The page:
There are two types of people: those who wake up each morning eager to start the day and those who absolutely dread what the day has in store. Which kind of person are you? Do you often find it difficult to find the positivity in your work day, or maintain a sunny outlook once you get around your co-workers?
For years, I struggled with this. While I enjoyed my career in the corporate world as an human resource manager and later as a content manager/courseware developer for a software company, I quickly discovered that my enthusiasm would diminish as soon as I got around my grumbling co-workers.
There was this routine that nearly everyone had to varying degrees:
(1) Come to work and be greeted by the smiling secretary (if she was in a good mood).
(2) Arrive at our desks, unpack our stuff, and say good morning to everyone with a forced smile.
(3) Make a bee-line for the coffee bar and encounter a bunch of bleary-eyed co-workers.
(4) Listen to a bunch of whining for the next few hours at project meetings.
(5) Go to lunch and try to recover, maintain some semblance of positivity.
(6) Retreat to our work desks. Then watch the clock until it was time to leave for the day. Celebrate when it was time to go.
(7) Head out for a drink after work with co-workers, or home to binge on comfort food.
My grandmother once told me that it’s easier to smile than frown. She encouraged me to see the silver lining in every situation, so naturally I tend to be a positive person. And this, I have found, can lift others up. But, it can also irritate some people because they look at me like – what is she so happy about?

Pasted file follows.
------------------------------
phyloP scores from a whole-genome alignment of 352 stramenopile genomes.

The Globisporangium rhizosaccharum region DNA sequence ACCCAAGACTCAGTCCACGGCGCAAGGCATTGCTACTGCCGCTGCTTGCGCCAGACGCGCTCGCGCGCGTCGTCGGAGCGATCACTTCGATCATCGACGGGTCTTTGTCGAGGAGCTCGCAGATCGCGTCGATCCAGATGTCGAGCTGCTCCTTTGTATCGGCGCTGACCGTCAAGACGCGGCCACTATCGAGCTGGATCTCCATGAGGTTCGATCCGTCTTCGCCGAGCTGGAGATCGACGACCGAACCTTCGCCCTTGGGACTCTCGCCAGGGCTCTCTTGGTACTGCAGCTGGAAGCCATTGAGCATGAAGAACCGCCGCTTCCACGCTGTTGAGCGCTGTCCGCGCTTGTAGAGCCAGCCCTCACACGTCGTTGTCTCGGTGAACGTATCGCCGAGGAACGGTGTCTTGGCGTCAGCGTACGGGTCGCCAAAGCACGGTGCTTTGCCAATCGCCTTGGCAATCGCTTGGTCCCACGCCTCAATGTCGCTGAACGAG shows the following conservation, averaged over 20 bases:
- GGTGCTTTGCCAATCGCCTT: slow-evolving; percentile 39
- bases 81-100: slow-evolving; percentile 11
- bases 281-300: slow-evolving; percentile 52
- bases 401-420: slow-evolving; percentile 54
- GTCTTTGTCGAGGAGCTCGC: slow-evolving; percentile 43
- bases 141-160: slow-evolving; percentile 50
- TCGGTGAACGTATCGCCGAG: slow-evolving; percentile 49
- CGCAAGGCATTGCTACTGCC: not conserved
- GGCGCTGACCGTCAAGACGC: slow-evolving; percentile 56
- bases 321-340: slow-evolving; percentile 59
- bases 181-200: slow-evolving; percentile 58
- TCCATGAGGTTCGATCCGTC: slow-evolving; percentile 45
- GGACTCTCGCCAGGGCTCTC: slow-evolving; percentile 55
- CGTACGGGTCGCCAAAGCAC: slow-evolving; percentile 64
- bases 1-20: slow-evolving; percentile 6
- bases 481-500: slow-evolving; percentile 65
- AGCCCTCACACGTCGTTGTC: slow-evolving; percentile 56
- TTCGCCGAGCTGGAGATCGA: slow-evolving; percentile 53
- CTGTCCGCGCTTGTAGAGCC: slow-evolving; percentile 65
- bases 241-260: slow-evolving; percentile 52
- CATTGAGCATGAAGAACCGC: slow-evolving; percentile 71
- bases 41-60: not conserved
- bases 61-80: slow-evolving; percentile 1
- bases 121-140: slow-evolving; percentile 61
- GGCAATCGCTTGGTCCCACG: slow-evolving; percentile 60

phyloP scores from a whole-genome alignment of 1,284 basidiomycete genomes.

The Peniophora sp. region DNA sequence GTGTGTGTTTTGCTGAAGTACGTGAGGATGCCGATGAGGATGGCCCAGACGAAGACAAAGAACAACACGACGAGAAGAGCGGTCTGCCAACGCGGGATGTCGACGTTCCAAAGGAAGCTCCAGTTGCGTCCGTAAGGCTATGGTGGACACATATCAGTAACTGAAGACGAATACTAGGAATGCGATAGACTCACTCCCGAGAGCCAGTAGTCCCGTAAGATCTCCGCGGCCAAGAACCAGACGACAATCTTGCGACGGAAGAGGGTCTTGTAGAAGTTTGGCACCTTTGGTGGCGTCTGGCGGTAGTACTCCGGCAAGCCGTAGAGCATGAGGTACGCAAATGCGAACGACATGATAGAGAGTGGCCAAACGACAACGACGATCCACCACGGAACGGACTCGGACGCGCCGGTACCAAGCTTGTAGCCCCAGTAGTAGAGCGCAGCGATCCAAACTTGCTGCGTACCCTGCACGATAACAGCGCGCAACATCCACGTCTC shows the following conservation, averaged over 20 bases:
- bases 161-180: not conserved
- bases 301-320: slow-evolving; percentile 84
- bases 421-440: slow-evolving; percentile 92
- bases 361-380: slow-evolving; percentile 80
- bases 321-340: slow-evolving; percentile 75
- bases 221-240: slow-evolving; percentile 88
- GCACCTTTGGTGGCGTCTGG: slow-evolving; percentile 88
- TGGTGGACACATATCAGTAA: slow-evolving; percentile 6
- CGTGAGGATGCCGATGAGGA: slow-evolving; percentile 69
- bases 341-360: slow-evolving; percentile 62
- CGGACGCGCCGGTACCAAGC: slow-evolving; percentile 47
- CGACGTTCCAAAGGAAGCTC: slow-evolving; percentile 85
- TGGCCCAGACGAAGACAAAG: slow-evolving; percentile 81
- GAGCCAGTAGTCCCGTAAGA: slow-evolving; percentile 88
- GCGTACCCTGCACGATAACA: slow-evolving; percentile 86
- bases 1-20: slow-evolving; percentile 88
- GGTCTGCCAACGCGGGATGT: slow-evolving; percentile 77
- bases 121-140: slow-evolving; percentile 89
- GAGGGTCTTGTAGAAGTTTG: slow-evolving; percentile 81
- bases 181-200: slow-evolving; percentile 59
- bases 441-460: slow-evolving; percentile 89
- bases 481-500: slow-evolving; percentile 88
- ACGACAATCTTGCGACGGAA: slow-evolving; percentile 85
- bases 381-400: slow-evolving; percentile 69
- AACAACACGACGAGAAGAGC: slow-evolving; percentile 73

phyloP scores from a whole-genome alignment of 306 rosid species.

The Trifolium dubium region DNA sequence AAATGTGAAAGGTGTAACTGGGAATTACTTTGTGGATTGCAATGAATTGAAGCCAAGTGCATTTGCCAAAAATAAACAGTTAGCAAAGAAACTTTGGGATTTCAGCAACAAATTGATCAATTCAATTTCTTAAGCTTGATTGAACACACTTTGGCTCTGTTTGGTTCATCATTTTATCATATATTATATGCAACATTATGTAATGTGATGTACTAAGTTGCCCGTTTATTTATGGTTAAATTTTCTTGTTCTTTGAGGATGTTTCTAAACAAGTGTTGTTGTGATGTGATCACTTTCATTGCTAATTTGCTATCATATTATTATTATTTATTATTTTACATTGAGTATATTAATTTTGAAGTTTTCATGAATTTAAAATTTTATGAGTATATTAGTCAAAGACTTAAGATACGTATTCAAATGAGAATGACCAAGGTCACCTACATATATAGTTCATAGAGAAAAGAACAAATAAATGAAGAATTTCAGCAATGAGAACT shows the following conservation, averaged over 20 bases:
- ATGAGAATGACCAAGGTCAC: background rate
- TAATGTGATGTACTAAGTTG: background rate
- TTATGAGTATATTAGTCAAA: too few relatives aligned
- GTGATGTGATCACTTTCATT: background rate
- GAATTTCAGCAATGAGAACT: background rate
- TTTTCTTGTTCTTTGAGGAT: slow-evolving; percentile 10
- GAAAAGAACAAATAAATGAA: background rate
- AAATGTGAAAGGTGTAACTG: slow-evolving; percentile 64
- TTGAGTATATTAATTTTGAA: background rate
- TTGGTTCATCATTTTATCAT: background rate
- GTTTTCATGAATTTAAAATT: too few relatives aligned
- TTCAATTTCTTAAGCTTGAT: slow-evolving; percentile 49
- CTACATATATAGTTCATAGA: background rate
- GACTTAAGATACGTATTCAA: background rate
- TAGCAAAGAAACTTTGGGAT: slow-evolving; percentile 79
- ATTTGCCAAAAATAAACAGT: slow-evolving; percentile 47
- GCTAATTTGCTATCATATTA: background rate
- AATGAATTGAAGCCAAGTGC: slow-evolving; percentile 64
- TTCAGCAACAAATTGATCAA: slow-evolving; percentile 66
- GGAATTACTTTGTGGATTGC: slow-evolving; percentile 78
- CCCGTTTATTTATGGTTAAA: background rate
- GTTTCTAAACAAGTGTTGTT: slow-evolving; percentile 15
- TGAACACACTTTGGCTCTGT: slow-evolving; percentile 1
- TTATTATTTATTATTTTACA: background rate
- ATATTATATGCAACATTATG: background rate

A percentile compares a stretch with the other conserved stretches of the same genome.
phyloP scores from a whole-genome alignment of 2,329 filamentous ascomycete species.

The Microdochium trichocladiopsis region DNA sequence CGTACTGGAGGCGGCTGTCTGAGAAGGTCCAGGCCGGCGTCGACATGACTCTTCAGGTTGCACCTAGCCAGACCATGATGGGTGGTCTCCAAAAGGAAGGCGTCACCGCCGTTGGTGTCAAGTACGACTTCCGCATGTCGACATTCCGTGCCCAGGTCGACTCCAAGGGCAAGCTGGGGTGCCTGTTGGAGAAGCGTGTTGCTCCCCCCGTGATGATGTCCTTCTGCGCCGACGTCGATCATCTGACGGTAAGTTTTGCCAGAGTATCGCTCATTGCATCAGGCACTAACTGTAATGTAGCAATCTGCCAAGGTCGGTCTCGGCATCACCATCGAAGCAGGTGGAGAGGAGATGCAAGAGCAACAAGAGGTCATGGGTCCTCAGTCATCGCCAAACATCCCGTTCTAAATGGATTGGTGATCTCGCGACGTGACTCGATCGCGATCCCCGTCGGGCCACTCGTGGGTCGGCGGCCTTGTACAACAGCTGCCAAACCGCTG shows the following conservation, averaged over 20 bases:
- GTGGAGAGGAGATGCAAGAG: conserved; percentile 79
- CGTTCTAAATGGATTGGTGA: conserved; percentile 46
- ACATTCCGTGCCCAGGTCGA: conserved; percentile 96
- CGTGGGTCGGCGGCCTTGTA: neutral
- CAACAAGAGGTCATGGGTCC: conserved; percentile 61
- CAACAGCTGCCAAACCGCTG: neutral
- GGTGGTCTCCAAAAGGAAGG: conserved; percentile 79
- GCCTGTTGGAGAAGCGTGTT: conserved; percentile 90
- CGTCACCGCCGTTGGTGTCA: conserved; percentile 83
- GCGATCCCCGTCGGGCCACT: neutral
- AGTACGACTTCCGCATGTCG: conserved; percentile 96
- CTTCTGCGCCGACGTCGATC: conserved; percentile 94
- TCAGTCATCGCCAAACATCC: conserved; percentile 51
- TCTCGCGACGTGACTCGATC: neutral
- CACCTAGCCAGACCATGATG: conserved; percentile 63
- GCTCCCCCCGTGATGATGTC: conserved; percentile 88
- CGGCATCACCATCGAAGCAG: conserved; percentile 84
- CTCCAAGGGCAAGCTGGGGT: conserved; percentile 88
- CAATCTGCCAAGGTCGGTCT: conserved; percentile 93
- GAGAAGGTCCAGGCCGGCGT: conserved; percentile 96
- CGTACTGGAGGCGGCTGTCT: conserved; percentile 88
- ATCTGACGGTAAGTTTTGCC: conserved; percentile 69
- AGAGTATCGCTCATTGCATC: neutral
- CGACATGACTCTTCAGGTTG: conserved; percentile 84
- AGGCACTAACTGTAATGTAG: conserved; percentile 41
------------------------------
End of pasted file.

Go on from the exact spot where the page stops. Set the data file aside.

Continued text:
This may be a matter of opinion, but if you are a positive person, do what comes natural to you and smile at other people, encourage other people, and just be yourself. If you love what you do for a career, it shows. Don’t let anyone try to stomp on your happiness. Find other happy people to associate with. Avoid the chronic complainers. Change the subject and the mood in the room when someone starts grumbling about their day. You don’t have to allow negativity to invade an otherwise great day.
Some of us have a lot to be happy about. For one, I am happy to be alive. I am happy that I have the ability to get up each day and do the work I enjoy, interact with the people and companies that I do, and work on exciting projects. Not everyone has this capability, and I get that. It takes time, persistence, and a lot of hard work to get to this point.
How do you face each day? One thing I have learned over the years and through my coach training is that you must ‘clear things’ before you can be productive. The noise that happens in the human mind builds up and bogs things down. I call this “mind clutter” because it’s akin to having a messy office that begins to cave in around you to the point where all you can think about is escaping. Negativity can easily take up space in all this clutter.